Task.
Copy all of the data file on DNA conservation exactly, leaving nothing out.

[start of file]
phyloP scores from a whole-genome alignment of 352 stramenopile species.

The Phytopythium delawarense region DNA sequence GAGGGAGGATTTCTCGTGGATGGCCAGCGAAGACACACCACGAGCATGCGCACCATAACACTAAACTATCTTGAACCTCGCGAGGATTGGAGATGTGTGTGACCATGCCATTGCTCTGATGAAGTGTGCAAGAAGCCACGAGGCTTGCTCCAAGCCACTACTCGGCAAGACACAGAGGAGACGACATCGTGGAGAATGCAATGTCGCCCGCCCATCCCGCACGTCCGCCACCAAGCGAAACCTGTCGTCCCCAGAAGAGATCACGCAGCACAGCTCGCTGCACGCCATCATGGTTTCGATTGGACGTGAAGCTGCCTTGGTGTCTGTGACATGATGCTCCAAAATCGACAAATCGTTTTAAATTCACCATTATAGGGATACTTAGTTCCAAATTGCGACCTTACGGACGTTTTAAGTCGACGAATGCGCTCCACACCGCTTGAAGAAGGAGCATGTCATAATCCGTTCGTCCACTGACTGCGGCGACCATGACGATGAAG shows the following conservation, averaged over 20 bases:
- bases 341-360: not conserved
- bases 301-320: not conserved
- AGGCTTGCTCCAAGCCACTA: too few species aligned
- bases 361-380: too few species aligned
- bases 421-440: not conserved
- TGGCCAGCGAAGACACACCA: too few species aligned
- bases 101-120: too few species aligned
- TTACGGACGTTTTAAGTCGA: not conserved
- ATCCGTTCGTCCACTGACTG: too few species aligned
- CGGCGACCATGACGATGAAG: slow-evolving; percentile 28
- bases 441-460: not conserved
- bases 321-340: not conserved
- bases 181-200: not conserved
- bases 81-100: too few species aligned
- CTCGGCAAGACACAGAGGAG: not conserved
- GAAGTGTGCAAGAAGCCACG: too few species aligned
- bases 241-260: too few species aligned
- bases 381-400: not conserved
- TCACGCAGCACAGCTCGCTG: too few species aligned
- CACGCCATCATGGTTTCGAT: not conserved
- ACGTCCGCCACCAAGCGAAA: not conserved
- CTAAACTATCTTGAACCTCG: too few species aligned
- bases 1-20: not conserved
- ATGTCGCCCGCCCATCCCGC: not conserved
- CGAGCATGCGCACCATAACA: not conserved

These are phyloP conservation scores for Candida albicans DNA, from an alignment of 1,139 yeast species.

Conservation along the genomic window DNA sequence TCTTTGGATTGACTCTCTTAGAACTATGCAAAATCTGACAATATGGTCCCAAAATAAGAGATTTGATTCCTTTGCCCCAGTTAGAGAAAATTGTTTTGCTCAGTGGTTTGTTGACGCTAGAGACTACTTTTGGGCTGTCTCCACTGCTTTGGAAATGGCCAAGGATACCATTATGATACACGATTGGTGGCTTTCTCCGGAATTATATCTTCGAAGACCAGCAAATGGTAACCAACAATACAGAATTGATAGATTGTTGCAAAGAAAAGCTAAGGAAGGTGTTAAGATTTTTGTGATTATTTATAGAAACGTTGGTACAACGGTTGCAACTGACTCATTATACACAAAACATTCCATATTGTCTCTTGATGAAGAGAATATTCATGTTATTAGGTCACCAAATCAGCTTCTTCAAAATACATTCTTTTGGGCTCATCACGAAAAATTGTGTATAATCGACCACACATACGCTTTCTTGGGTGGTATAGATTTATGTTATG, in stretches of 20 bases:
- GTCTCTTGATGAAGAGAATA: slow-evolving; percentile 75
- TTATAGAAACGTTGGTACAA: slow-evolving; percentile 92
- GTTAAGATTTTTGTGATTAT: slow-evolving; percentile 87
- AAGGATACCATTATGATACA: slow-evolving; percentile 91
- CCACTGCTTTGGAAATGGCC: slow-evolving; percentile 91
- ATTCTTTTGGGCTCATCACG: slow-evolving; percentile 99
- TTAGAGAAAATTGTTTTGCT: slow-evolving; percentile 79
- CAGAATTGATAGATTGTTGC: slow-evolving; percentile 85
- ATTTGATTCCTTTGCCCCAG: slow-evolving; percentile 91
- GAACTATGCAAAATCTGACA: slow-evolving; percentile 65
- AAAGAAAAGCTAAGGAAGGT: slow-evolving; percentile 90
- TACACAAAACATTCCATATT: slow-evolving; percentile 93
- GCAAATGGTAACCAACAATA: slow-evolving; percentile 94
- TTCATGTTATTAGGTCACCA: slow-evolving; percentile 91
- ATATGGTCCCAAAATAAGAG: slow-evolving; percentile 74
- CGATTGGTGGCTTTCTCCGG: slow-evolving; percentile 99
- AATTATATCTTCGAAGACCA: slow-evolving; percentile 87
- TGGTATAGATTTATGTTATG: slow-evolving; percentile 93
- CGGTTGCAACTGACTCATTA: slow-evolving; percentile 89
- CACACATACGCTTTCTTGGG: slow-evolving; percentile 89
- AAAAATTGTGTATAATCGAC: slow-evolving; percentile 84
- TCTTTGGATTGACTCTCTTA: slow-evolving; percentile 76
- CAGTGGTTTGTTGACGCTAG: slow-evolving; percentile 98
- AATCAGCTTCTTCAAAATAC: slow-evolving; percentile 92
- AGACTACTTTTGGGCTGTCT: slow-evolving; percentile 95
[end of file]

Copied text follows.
phyloP scores from a whole-genome alignment of 352 stramenopile species.

The Phytopythium delawarense region DNA sequence GAGGGAGGATTTCTCGTGGATGGCCAGCGAAGACACACCACGAGCATGCGCACCATAACACTAAACTATCTTGAACCTCGCGAGGATTGGAGATGTGTGTGACCATGCCATTGCTCTGATGAAGTGTGCAAGAAGCCACGAGGCTTGCTCCAAGCCACTACTCGGCAAGACACAGAGGAGACGACATCGTGGAGAATGCAATGTCGCCCGCCCATCCCGCACGTCCGCCACCAAGCGAAACCTGTCGTCCCCAGAAGAGATCACGCAGCACAGCTCGCTGCACGCCATCATGGTTTCGATTGGACGTGAAGCTGCCTTGGTGTCTGTGACATGATGCTCCAAAATCGACAAATCGTTTTAAATTCACCATTATAGGGATACTTAGTTCCAAATTGCGACCTTACGGACGTTTTAAGTCGACGAATGCGCTCCACACCGCTTGAAGAAGGAGCATGTCATAATCCGTTCGTCCACTGACTGCGGCGACCATGACGATGAAG shows the following conservation, averaged over 20 bases:
- bases 341-360: not conserved
- bases 301-320: not conserved
- AGGCTTGCTCCAAGCCACTA: too few species aligned
- bases 361-380: too few species aligned
- bases 421-440: not conserved
- TGGCCAGCGAAGACACACCA: too few species aligned
- bases 101-120: too few species aligned
- TTACGGACGTTTTAAGTCGA: not conserved
- ATCCGTTCGTCCACTGACTG: too few species aligned
- CGGCGACCATGACGATGAAG: slow-evolving; percentile 28
- bases 441-460: not conserved
- bases 321-340: not conserved
- bases 181-200: not conserved
- bases 81-100: too few species aligned
- CTCGGCAAGACACAGAGGAG: not conserved
- GAAGTGTGCAAGAAGCCACG: too few species aligned
- bases 241-260: too few species aligned
- bases 381-400: not conserved
- TCACGCAGCACAGCTCGCTG: too few species aligned
- CACGCCATCATGGTTTCGAT: not conserved
- ACGTCCGCCACCAAGCGAAA: not conserved
- CTAAACTATCTTGAACCTCG: too few species aligned
- bases 1-20: not conserved
- ATGTCGCCCGCCCATCCCGC: not conserved
- CGAGCATGCGCACCATAACA: not conserved

These are phyloP conservation scores for Candida albicans DNA, from an alignment of 1,139 yeast species.

Conservation along the genomic window DNA sequence TCTTTGGATTGACTCTCTTAGAACTATGCAAAATCTGACAATATGGTCCCAAAATAAGAGATTTGATTCCTTTGCCCCAGTTAGAGAAAATTGTTTTGCTCAGTGGTTTGTTGACGCTAGAGACTACTTTTGGGCTGTCTCCACTGCTTTGGAAATGGCCAAGGATACCATTATGATACACGATTGGTGGCTTTCTCCGGAATTATATCTTCGAAGACCAGCAAATGGTAACCAACAATACAGAATTGATAGATTGTTGCAAAGAAAAGCTAAGGAAGGTGTTAAGATTTTTGTGATTATTTATAGAAACGTTGGTACAACGGTTGCAACTGACTCATTATACACAAAACATTCCATATTGTCTCTTGATGAAGAGAATATTCATGTTATTAGGTCACCAAATCAGCTTCTTCAAAATACATTCTTTTGGGCTCATCACGAAAAATTGTGTATAATCGACCACACATACGCTTTCTTGGGTGGTATAGATTTATGTTATG, in stretches of 20 bases:
- GTCTCTTGATGAAGAGAATA: slow-evolving; percentile 75
- TTATAGAAACGTTGGTACAA: slow-evolving; percentile 92
- GTTAAGATTTTTGTGATTAT: slow-evolving; percentile 87
- AAGGATACCATTATGATACA: slow-evolving; percentile 91
- CCACTGCTTTGGAAATGGCC: slow-evolving; percentile 91
- ATTCTTTTGGGCTCATCACG: slow-evolving; percentile 99
- TTAGAGAAAATTGTTTTGCT: slow-evolving; percentile 79
- CAGAATTGATAGATTGTTGC: slow-evolving; percentile 85
- ATTTGATTCCTTTGCCCCAG: slow-evolving; percentile 91
- GAACTATGCAAAATCTGACA: slow-evolving; percentile 65
- AAAGAAAAGCTAAGGAAGGT: slow-evolving; percentile 90
- TACACAAAACATTCCATATT: slow-evolving; percentile 93
- GCAAATGGTAACCAACAATA: slow-evolving; percentile 94
- TTCATGTTATTAGGTCACCA: slow-evolving; percentile 91
- ATATGGTCCCAAAATAAGAG: slow-evolving; percentile 74
- CGATTGGTGGCTTTCTCCGG: slow-evolving; percentile 99
- AATTATATCTTCGAAGACCA: slow-evolving; percentile 87
- TGGTATAGATTTATGTTATG: slow-evolving; percentile 93
- CGGTTGCAACTGACTCATTA: slow-evolving; percentile 89
- CACACATACGCTTTCTTGGG: slow-evolving; percentile 89
- AAAAATTGTGTATAATCGAC: slow-evolving; percentile 84
- TCTTTGGATTGACTCTCTTA: slow-evolving; percentile 76
- CAGTGGTTTGTTGACGCTAG: slow-evolving; percentile 98
- AATCAGCTTCTTCAAAATAC: slow-evolving; percentile 92
- AGACTACTTTTGGGCTGTCT: slow-evolving; percentile 95